Christopher Nolan is famous—some say infamous—for building trailers and teasers that are their own dramatic narratives—red herrings that preserve the surprises of the actual full-length film. But the new TV spot for Interstellar, which opens Nov. 7, clearly establishes the stakes that previous clips have alluded to. “Your daughter’s generation will be the last to survive on earth,” intones Nolan’s good-luck charm Michael Caine to Matthew McConaughey’s good ol’ boy pilot. “Find us a new home.”
“You may have to decide between seeing your children again, and the future of the human race,” says Anne Hathaway’s astronaut, who joins McConaughey’s pilot on a hail-Mary mission to find an inhabitable planet. READ FULL STORY
Much of Interstellar may still be shrouded in mystery, but one thing is clear: Matthew McConaughey’s engineer is front and center on a venture into space to save Earth.
Christopher Nolan made his first-ever appearance at Comic-Con this year, promoting his new film, Interstellar. The Dark Knight director took the opportunity to present a trailer for the Paramount/Warner Bros. film, and now that clip has been released online.
Set to music presumably by the film’s composer Hans Zimmer, the new trailer showcases Interstellar‘s stunning visuals and focuses on the relationship of Matthew McConaughey’s character with his children. In the film, McConaughey plays an engineer who, along with several other scientists and astronauts, journeys through a newly discovered wormhole to save the world.
The film also stars Michael Caine, Jessica Chastain, and Anne Hathaway. Interstellar hits theaters November 7.
Comic-Con fans may want to spin a top to make sure they’re not dreaming: The man behind Inception and The Dark Knight trilogy, Christopher Nolan, made his first-ever appearance at the San Diego fan convention Thursday to show off his upcoming sci-fi epic Interstellar.
Entertainment Weekly editor Matt Bean introduced the film’s leading man, Matthew McConaughey, to the crowd of more than 6,000 con-goers packed into the event’s fabled Hall H—the biggest venue at the biggest entertainment gathering of the year. After coaxing some cheers from the audience, responding with his signature “Alright, alright, alright …” the Oscar winner then welcomed Nolan to the stage. READ FULL STORY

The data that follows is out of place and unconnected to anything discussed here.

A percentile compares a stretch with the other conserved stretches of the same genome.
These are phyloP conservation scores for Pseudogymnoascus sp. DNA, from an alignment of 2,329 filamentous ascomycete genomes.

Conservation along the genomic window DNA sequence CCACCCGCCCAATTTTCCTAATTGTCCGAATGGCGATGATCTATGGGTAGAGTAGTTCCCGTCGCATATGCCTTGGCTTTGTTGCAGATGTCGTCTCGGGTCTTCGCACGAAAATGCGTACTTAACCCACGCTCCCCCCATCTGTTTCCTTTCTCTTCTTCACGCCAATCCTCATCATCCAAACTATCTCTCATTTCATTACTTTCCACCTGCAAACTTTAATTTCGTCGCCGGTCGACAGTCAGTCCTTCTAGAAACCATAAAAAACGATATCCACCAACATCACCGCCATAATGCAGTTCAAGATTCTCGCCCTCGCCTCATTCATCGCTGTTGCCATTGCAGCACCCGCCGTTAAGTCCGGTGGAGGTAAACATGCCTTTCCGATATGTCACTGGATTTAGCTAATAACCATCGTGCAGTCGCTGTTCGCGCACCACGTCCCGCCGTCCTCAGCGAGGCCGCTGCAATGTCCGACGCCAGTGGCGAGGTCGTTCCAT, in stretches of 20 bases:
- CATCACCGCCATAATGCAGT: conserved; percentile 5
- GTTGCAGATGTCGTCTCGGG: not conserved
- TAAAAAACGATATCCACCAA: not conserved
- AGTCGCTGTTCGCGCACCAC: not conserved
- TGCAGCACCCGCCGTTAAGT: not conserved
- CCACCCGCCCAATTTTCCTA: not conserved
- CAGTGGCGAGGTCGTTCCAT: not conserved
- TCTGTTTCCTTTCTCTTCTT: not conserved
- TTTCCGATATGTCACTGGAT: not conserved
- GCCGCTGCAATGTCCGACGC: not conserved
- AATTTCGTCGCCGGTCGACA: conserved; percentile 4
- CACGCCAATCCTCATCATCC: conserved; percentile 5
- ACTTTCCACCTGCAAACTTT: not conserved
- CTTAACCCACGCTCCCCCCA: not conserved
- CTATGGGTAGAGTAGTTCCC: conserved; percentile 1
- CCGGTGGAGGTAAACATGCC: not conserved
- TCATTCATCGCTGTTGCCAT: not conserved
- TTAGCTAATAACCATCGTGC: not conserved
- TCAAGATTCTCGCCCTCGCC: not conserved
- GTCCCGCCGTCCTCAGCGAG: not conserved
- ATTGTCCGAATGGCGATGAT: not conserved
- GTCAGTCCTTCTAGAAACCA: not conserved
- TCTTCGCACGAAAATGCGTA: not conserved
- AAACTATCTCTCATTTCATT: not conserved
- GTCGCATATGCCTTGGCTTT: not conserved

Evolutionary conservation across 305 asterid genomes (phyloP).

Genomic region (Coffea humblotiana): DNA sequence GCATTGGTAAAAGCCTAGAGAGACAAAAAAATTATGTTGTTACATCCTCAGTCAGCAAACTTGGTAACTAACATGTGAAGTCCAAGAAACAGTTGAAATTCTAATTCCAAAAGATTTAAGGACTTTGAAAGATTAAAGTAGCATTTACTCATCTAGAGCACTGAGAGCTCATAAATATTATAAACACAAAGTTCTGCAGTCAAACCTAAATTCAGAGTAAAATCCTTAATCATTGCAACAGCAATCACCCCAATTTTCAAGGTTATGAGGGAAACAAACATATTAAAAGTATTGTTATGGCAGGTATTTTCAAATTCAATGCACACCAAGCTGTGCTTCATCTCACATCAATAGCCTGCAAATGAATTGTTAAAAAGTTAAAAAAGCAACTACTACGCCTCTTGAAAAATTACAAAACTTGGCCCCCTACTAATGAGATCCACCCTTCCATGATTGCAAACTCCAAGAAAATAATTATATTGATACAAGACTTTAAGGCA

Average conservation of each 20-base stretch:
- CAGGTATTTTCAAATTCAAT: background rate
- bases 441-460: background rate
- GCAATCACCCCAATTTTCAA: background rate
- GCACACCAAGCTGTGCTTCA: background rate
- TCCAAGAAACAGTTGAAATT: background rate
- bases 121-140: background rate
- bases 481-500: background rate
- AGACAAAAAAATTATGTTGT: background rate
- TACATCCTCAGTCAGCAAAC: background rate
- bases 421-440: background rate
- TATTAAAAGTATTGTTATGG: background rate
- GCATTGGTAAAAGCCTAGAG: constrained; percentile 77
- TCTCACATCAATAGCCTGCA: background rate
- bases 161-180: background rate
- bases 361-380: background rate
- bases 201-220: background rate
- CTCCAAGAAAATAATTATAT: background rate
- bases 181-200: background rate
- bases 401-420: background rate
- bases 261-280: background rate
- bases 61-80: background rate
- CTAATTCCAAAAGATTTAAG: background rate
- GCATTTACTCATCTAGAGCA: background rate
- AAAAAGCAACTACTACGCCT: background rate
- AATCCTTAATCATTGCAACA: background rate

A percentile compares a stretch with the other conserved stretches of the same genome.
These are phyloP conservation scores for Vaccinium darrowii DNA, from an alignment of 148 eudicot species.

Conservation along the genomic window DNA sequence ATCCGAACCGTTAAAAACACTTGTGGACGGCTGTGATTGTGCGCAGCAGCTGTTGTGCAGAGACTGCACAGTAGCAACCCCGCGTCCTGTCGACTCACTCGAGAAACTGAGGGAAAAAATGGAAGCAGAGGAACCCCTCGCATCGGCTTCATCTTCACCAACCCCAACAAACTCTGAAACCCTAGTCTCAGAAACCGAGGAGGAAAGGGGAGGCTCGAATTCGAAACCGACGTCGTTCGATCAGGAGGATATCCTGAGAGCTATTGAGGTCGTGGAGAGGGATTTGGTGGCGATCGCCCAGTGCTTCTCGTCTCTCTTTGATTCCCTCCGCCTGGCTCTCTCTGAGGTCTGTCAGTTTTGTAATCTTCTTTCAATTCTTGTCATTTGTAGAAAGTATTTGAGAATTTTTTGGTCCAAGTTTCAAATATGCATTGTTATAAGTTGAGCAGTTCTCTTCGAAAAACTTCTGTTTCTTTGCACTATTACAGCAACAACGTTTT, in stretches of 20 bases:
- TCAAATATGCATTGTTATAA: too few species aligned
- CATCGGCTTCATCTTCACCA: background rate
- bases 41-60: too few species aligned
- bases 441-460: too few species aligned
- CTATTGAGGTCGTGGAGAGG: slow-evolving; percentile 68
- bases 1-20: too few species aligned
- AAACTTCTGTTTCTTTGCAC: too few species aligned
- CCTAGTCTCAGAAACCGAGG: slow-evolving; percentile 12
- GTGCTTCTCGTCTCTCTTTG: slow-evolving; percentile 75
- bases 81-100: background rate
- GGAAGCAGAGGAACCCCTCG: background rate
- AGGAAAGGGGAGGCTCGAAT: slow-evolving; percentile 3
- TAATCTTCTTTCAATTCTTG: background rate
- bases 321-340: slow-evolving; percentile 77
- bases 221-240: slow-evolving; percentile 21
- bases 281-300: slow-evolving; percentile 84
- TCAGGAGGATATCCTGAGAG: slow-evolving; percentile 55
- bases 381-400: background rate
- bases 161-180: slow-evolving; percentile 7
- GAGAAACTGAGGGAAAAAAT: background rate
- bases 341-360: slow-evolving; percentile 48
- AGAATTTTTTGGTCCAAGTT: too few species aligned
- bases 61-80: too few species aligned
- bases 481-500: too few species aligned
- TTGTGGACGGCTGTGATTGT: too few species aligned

The first movie that comes to mind after watching the first revealing trailer for Christopher Nolan’s Interstellar is Contact. No, Matthew McConaughey doesn’t play a hunky spiritual philosopher like he did in that 1997 film, but his hunky rural engineer has a special bond with his daughter not unlike the one shared by Jodie Foster and David Morse. This time, the roles are reversed, though, with the father rocketing through time and space.
In the clip, audiences finally learn the stakes driving Nolan’s latest movie, which he wrote with his brother, Jonathan Nolan. Basically, the Earth is running out of food, as environmental change seemingly has transformed the planet into a giant dust-bowl. “We must confront the reality that nothing in our solar system… can help us,” says Michael Caine’s professor, who aims to recruit McConaughey’s Coop for a vital mission. “We’re not meant to save the world; we’re meant to leave it.”
We’ll have to wait longer to understand why McConaughey is chosen, but he reluctantly volunteers to be one of the interstellar astronauts (along with Anne Hathaway) sent into the void to save mankind. Will he make it back to his daughter, Murphy?
Watch the clip below: READ FULL STORY